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Pernicious anemia

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Megaloblastic anemia - view of red blood cells
Megaloblastic anemia - view of red blood cells

Alternative Names    Return to top

Macrocytic achylic anemia; Congenital pernicious anemia; Juvenile pernicious anemia; Vitamin B12 deficiency (malabsorption)

Definition    Return to top

Pernicious anemia is a decrease in red blood cells that occurs when the body cannot properly absorb vitamin B12 from the gastrointestinal tract. Vitamin B12 is necessary for the formation of red blood cells.

Pernicious anemia is a type of megaloblastic anemia.

See also: Anemia

Causes    Return to top

Pernicious anemia is caused by a lack of intrinsic factor. Intrinsic factor is a protein produced by the stomach that helps the body absorb vitamin B12. When stomach does not have enough intrinsic factor, it cannot properly absorb the vitamin. Nerve and blood cells need vitamin B12 to function properly.

Very rarely, infants and children are born without the ability to produce enough intrinsic factor. Congenital (born with) pernicious anemia is inherited as an autosomal recessive disorder (you need the defective gene from each parent to get it). Most often, however, pernicious anemia and other forms of megaloblastic anemia in children result from other causes of vitamin B12 deficiency or other vitamin deficiencies.

Other causes of low levels of intrinsic factor (and thus of pernicious anemia) include atrophic gastric mucosa, autoimmunity against gastric parietal cells, and autoimmunity against intrinsic factor.

The onset of the disease is slow and may take decades. Although the congenital form occurs in children, pernicious anemia usually does not appear before age 30. The average age at diagnosis is 60.

Risk factors include:

In addition to pernicious anemia, other causes of vitamin B12 deficiency include:

Symptoms    Return to top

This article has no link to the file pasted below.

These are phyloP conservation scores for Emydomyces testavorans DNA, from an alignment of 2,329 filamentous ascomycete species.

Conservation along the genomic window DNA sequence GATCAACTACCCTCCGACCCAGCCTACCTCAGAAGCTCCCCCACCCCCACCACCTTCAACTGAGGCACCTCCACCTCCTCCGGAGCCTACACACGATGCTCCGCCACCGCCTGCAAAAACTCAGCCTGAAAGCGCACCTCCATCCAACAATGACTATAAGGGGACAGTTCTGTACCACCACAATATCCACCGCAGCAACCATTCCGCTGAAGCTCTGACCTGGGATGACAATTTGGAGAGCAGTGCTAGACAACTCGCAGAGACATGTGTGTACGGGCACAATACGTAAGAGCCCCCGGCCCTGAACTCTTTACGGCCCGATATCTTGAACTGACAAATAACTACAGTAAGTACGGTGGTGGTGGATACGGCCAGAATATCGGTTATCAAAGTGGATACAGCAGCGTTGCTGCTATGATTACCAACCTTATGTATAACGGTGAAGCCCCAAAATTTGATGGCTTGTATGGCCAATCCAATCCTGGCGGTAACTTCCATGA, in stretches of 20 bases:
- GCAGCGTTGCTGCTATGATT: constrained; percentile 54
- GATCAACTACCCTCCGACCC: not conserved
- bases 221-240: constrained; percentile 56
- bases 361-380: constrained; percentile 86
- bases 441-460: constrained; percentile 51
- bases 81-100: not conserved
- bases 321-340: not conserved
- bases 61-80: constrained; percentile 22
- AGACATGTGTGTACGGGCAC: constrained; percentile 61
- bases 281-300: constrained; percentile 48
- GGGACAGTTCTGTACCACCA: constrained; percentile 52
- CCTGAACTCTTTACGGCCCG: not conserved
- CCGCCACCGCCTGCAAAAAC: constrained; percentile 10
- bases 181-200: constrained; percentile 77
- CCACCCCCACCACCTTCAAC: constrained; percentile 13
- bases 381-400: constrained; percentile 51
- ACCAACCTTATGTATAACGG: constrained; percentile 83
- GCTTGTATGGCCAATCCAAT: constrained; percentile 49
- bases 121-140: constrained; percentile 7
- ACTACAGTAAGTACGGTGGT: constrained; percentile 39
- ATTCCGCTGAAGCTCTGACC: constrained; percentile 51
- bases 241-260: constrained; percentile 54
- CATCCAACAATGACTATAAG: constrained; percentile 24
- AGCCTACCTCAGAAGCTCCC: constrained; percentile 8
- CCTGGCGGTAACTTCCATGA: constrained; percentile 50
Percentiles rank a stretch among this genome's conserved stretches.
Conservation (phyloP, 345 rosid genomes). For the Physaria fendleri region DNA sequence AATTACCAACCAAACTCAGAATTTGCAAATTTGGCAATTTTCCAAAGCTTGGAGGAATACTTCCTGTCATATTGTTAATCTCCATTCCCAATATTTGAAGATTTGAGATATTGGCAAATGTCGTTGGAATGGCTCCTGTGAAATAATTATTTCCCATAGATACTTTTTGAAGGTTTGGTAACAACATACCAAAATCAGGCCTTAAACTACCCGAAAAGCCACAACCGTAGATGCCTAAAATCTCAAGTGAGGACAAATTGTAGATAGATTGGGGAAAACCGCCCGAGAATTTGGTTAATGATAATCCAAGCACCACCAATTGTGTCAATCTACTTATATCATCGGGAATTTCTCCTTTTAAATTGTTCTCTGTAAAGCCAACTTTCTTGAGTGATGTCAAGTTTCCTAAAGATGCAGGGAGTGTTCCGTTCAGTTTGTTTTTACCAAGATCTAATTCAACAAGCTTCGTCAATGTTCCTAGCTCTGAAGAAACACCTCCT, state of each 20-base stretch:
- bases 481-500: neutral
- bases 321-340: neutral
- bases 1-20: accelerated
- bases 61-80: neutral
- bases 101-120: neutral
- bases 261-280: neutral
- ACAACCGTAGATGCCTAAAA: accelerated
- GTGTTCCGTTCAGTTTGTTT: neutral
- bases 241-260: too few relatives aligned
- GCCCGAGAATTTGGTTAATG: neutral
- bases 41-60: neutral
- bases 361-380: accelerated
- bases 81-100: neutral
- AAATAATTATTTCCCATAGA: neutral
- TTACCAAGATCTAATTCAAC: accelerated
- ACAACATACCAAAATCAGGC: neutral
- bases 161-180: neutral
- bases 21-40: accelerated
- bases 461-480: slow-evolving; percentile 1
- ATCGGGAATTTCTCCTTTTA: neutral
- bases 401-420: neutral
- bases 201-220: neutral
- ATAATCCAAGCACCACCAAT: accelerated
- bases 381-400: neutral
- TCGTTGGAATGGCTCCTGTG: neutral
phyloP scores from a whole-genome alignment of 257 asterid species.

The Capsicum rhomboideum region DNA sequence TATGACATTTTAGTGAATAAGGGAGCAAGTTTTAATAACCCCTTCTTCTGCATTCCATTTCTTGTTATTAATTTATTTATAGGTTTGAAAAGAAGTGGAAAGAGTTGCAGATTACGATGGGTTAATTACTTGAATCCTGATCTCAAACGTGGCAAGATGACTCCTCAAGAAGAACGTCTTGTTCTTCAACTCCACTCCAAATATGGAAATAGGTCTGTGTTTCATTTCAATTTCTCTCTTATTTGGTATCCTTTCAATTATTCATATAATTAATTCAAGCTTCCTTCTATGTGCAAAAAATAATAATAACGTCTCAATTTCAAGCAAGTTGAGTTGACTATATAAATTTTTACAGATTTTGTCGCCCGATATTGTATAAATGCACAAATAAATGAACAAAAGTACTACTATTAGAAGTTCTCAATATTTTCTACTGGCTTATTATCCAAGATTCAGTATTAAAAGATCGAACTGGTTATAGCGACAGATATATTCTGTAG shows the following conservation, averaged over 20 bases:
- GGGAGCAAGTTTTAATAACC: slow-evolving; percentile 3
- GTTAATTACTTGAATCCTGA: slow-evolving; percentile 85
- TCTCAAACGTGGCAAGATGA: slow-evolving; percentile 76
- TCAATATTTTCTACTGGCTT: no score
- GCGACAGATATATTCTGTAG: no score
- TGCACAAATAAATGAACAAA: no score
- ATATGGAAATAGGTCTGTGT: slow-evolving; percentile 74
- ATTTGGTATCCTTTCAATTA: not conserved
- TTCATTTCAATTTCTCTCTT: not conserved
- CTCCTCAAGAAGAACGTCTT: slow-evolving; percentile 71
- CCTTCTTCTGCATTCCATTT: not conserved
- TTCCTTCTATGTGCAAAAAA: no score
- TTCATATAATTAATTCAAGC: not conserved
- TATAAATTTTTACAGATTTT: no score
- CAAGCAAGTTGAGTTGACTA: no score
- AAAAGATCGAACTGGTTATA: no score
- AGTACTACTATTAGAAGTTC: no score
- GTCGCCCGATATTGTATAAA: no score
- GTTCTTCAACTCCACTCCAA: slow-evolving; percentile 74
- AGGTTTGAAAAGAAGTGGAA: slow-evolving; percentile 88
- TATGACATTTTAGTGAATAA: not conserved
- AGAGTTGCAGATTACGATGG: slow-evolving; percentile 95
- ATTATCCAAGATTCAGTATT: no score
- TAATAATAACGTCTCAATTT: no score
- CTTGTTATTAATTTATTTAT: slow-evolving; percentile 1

Too little vitamin B12 gradually causes neurological problems. It is important to know that the neurological effects may be seen before anemia is diagnosed.

Symptoms may include:

Exams and Tests    Return to top

Tests that may used to diagnose or monitor pernicious anemia include:

This disease may also alter the results of the following tests:

Vitamin B12 deficiency affects the appearance of all epithelial cells, therefore an untreated woman may have a false positive pap smear.

Treatment    Return to top

Monthly vitamin B12 injections are prescribed to correct the vitamin B12 deficiency. This therapy corrects the anemia and may correct the neurological complications if taken soon enough.

Some doctors recommend that elderly patients with gastric atrophy take vitamin B12 supplements by mouth in addition to monthly injections.

There is also a preparation of vitamin B12 that may be given through the nose).

A well-balanced diet is essential to provide other elements for healthy blood cell development, such as folic acid, iron, and vitamin C.

Outlook (Prognosis)    Return to top

The outcome is usually excellent with treatment.

Possible Complications    Return to top

People with pernicious anemia may have gastric polyps and get gastric cancer and gastric carcinoid tumors twice as often than the normal population.

Persistent neurological defects may be present if treatment is delayed.

When to Contact a Medical Professional    Return to top

Call your health care provider if symptoms suggestive of vitamin B12 deficiency develop.

Prevention    Return to top

There is no known prevention. However, with early detection and treatment of vitamin B12 deficiency, complications can be controlled.

Update Date: 8/27/2007

Updated by: Stephen Grund, M.D. Ph.D., Chief of Hematology/Oncology and Director of the George Bray Cancer Center at New Britain General Hospital, New Britain, CT. Review provided by VeriMed Healthcare Network.

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